Years & Years sings sacrilegious praises at the Fillmore

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Years & Years thrives in the twilight hours, making music for the adrenaline and alcohol-fueled blur between Saturday nights out and Sunday mornings after. The electro-pop outfit’s set last Monday night at the Fillmore wasn’t just a celebration of club culture or a romp in the sheets. For the trio, God exists in the spaces between two people. “My kingdom for your graces,” proclaimed Years & Years frontman Olly Alexander in “Worship,” a highlight from the band’s set.

The dance floor was appropriately packed for Years & Years’ set. With accolades abound — including BBC’s taste-making, prestigious Sound of 2015 award — the hype surrounding Years & Years metastasized in a set that sold out weeks prior to the show. Touring in support of Years & Years’ debut album Communion, the trio’s set married piety and sin.

Through a cocktail of neon-bright, cinematic synthpop garnished with religious devotionals fit for Sunday morning mass, the British trio committed sacrilege that night. From its album name, Communion, to the nonstop allusion to worship and prayer, Years & Years pillaged the Biblical canon in pursuit of capturing the essence of love within a three-minute pop song.

“We went to the Castro last night!” Alexander proclaimed unabashedly early into their set. Certainly, it’s not a statement that the Pope would be too pleased to hear. Nor would he be too pleased at the blatant appropriation of Christian imagery.  

But the handsome, bleach-blond Alexander was beguiling with his charms. Playing Casanova throughout the night, he thrusted and gyrated his hips with abandon. He sang of lust, sex and yearning, all while maintaining the doe-eyed chastity of a Catholic choirboy. In the breathy, pounding strut of “Take Shelter,” Alexander was explicit in his carnal intent. “It’s alright if you want to get used,” he swooned.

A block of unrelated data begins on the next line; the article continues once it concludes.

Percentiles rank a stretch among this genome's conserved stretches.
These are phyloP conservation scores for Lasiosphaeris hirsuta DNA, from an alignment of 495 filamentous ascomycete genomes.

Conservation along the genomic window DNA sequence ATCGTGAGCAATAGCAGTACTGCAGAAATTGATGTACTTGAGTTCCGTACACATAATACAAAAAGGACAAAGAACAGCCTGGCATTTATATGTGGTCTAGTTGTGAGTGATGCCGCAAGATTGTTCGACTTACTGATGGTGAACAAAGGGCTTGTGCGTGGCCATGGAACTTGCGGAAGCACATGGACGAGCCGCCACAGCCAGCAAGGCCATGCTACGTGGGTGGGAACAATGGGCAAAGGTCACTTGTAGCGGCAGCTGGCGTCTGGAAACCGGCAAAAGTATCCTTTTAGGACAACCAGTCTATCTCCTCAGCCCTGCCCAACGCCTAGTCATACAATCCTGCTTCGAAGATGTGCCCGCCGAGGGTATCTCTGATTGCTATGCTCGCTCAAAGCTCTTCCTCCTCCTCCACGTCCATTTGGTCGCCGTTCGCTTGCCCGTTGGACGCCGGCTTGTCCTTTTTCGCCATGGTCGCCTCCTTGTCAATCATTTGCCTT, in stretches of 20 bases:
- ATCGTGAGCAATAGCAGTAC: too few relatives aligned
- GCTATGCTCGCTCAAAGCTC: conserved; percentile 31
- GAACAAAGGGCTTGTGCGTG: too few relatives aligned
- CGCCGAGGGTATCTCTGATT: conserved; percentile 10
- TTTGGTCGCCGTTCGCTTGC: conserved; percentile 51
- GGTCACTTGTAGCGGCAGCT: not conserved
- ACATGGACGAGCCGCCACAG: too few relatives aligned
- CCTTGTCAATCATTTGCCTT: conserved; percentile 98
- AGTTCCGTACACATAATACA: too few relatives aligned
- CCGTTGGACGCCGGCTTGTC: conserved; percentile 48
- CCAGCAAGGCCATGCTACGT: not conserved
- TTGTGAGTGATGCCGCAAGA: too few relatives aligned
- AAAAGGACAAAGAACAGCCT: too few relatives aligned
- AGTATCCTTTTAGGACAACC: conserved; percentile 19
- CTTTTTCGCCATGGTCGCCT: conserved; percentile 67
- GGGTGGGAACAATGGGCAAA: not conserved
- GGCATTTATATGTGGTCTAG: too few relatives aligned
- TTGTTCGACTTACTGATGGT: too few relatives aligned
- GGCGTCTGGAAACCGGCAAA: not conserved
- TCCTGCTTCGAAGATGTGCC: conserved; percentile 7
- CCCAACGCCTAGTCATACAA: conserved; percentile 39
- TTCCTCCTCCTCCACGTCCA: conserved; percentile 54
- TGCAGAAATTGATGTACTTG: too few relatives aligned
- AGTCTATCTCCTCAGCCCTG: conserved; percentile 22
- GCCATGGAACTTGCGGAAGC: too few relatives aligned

Yet for much of the night, Alexander was not so much the one-night stand as much as he was the devoted companion. He eschewed the lustful, club-worthy dance moves in favor of manning the piano — fitting when taking his classically trained background into account. “Let me take your heart, love you in the dark — no one has to see,” he crooned in the confessional ballad “Memo.”

In any other context, the juxtaposition of lust and innocence would probably be construed as soppy platitude or crude smut. But for Years & Years, devotion and obsession are one and the same. Romance is equivalent to idolatry, and lovers aren’t just fighters — they’re also saints. The boundaries between lust and love are not merely straddled with the trio’s thrilling electronic pop music — they’re obliterated.

As a result, a vast majority of couples filled the Fillmore grounds. Giddily singing along or simply swaying with hands interlocked, lovers of all allegiances mirrored the lines sung by the band. For many of the couples — and the openly gay Alexander — the night wasn’t so much a chance to groove and strut, even with his deft body rolls.

For much of the audience in attendance, it was unadulterated catharsis. Love and secrecy are oftentimes intertwined within the queer community. “I was biting my tongue, I was trying to hide,” goes “Shine.” It’s arguably the band’s most triumphant song — an ode penned by Alexander for his partner. When Alexander sang this line out loud, it felt too vulnerable, as if he were reciting a line from a diary entry.

Once the band closed the set with “King,” arguably its biggest hit, Alexander was content with standing back and holding the mic to the people in the crowd as they belted out all the words to the song. At that moment, its closing lines felt especially appropriate: “Let go of everything.”

Years & Years’ set at the Fillmore was a communal celebration of love, with all its complications and joys. Singing in unison, the night was an opportunity for audiences and the bandmembers themselves to display their hard-earned devotion without consequence.

Contact Joshua Bote at [email protected].